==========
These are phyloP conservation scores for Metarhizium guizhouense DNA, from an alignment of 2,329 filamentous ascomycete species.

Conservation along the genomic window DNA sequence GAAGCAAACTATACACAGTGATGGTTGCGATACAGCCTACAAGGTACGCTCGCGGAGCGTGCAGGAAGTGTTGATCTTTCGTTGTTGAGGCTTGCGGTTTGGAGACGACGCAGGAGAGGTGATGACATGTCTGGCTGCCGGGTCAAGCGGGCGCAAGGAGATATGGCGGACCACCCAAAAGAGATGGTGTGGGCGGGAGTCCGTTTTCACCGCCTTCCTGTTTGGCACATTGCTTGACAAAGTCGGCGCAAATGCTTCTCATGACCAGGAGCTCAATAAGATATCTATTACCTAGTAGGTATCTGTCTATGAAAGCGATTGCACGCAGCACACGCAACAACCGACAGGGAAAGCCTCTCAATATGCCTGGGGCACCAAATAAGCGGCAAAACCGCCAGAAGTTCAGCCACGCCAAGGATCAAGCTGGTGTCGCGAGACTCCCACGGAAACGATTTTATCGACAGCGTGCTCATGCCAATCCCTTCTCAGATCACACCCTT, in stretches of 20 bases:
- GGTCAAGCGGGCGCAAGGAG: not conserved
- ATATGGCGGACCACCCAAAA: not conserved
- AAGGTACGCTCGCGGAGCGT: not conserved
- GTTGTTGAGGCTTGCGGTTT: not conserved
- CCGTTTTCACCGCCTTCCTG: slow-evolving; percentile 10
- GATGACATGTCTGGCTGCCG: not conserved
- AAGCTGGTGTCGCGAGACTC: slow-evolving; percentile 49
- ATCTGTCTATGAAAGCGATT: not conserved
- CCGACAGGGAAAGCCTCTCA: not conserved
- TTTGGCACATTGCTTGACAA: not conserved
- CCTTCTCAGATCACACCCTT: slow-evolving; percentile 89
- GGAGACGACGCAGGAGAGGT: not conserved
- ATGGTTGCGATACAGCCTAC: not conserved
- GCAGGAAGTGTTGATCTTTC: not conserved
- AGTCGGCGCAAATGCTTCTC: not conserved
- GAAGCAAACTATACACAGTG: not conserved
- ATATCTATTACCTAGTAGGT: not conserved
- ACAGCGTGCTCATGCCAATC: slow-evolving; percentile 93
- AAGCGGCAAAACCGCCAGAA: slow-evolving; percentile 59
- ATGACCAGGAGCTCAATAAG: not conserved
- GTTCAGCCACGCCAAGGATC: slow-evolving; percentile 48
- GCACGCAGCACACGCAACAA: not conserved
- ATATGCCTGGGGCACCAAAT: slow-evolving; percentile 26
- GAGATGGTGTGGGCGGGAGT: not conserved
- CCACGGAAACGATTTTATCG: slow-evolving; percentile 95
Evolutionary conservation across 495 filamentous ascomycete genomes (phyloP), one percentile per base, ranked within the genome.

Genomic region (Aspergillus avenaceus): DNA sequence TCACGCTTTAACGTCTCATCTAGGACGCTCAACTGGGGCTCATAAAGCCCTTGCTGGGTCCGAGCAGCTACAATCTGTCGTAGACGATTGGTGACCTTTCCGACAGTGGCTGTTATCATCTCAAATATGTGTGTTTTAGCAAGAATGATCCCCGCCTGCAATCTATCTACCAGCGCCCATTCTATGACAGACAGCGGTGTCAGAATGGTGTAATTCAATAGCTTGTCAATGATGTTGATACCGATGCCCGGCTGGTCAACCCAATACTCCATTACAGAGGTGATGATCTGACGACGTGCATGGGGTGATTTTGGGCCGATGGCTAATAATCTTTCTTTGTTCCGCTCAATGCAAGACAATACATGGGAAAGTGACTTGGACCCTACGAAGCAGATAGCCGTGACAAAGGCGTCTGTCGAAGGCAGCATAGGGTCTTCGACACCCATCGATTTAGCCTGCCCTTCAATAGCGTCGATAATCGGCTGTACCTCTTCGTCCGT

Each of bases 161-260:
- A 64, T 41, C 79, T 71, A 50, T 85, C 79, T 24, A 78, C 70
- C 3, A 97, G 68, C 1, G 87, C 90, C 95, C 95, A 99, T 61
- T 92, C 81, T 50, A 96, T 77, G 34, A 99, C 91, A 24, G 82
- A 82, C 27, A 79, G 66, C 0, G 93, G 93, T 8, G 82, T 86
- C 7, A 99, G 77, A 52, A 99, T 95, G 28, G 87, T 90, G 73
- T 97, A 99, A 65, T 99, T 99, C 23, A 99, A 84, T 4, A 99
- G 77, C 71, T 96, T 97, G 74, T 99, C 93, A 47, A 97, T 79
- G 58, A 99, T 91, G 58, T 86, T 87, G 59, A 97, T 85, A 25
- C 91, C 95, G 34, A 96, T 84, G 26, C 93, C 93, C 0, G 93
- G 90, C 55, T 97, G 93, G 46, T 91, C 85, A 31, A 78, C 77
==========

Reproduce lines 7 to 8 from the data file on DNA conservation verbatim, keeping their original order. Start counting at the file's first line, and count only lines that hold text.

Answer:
- CCGTTTTCACCGCCTTCCTG: slow-evolving; percentile 10
- GATGACATGTCTGGCTGCCG: not conserved